4 Ways to Use Landscaping to Increase Your Home’s Energy Efficiency

Keeping your home cool when it’s hot outside and warm in cold weather can use up a lot of energy and drive up your electricity bills. Sure, you can seal your home against drafts and install energy efficient windows, but your landscaping can also make your home significantly more energy efficient. Strategically placed trees help, for example, to block the hot sun in summer and to slow down cold winds in winter. And hardscape elements such as fences and arbors can provide shade and redirect winds. How to get the most out of your landscaping to keep the temperature in your home comfortable all year round.

Michael Partenio

1. Plant trees for shade

The Department of Energy recommends tall, shady trees as the best way to protect your home from the heat of the sun and the cold in winter. Evergreen trees are best in the south because they will protect your home all year round. Deciduous trees are better suited in northern regions as they let the warm sun through their bare branches in the colder months.

Where you plant your trees is just as important as the type you plant.

  • Deciduous treesthat lose their leaves in winter do their best job on the south side of your home that gets the most sunlight. While they protect your home from the heat of the summer sun, these trees don’t block the cooling breezes.

  • Shorter trees on the west side of your home will help block out the hot afternoon sun.

  • evergreen trees work well on the north and north-west sides of your home as a windbreak that will help slow down your home’s heat loss in winter.

If you are using trees and other plants as shelter from the wind, it is best to plant them in layers. Taller trees work best further out, with flowering shrubs and low-growing perennials closer to your home. They still benefit from cool summer breezes but block the strong winds and snow during winter storms.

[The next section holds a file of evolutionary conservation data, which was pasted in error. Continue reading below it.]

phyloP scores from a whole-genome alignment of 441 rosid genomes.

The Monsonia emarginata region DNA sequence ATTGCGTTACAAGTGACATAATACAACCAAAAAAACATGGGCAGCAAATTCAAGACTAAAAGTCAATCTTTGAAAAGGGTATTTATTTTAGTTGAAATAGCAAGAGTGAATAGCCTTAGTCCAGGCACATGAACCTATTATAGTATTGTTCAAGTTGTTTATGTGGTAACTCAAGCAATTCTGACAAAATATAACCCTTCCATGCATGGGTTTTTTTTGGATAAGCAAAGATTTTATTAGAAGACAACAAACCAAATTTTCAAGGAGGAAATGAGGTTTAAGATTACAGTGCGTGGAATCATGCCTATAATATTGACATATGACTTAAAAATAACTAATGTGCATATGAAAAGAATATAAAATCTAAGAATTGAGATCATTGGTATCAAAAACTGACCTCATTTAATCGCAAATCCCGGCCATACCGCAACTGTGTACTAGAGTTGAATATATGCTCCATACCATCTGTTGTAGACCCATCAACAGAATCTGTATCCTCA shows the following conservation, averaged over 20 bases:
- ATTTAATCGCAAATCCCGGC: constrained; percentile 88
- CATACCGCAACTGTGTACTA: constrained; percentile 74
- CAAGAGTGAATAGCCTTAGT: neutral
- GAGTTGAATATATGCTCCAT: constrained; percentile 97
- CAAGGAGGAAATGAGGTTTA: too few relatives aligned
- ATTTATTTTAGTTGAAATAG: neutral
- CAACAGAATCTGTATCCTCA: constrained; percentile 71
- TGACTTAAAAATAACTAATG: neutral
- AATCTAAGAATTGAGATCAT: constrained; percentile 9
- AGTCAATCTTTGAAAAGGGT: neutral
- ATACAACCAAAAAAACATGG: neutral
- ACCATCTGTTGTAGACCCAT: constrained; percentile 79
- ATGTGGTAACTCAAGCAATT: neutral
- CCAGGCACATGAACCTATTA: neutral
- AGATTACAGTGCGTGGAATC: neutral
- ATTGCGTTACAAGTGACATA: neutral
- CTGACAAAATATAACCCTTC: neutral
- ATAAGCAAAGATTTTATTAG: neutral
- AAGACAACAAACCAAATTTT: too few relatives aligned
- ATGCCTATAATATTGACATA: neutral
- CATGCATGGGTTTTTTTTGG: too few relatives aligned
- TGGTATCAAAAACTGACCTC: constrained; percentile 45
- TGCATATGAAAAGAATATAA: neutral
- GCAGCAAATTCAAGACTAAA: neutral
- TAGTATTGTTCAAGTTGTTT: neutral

Most electrical companies also recommend planting trees to shade the air conditioning condenser to increase the efficiency of the unit and reduce your cooling costs by an additional 10%. But remember: the condenser needs 2-3 feet of buffer for proper airflow.

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2. Choose drought tolerant plants

Ground cover and other ornamental plants not only beautify your garden. The Colorado State University expansion office suggests that landscaping near a home can reduce wind speed, especially around entrances where cold drafts are most likely to enter. And a green roof or garden can lower the temperature in your home by as much as 10 degrees.

Succulents and other drought tolerant plants work best in arid climates because they don’t need a lot of water to survive. Native species that are adapted to your climate are also good choices and often require less maintenance. Just be sure to group plants with similar water needs together.

Werner Straube Photography

3. Create shadows with hardscaping

Pergolas, fences, canopies, arbors and trellises work wonders to keep the heat off your terrace in summer and the snow in winter. A good fence can block a north window, and well-placed awnings can keep the summer sun from pouring into your home.

Related: Beautiful trellis fence ideas to transform your garden into a private escape

These arbors, trellises and pergolas will shield the sun and wind even better if you cover them with climbing vines. Before planting, do some research on the vine you plan to grow to make sure it is not considered invasive in your area. And if you plan to grow the vine in your home, be careful that the climbing method does not damage the surface of your walls.

A waterfall or fountain in the garden creates a cool spot. Climate Adapt scientists estimate that it can lower the ambient temperature by more than 30 ° F.

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4. Think about solar

Harnessing the sun’s rays is one of the easiest (and cheapest) ways to make your home more energy efficient by landscaping. Instead of running your outdoor lighting with electricity from your house, for example, you can brighten up your landscape at night with solar energy. It’s easy to line the walkway to your door with solar pole lights, or try hanging solar balls or strings of lights around your patio, deck, or pool for an unbeatable ambience. Solar Christmas lights can get the neighborhood in the Christmas spirit while costing just a few cents to run.

The strategic use of plants, hardscaping and solar energy to make your home more energy efficient also makes your garden more comfortable and inviting. That means you can save a little more energy by reducing the time you spend indoors. Turn off the lights and the TV and instead enjoy the evening on your patio or porch.

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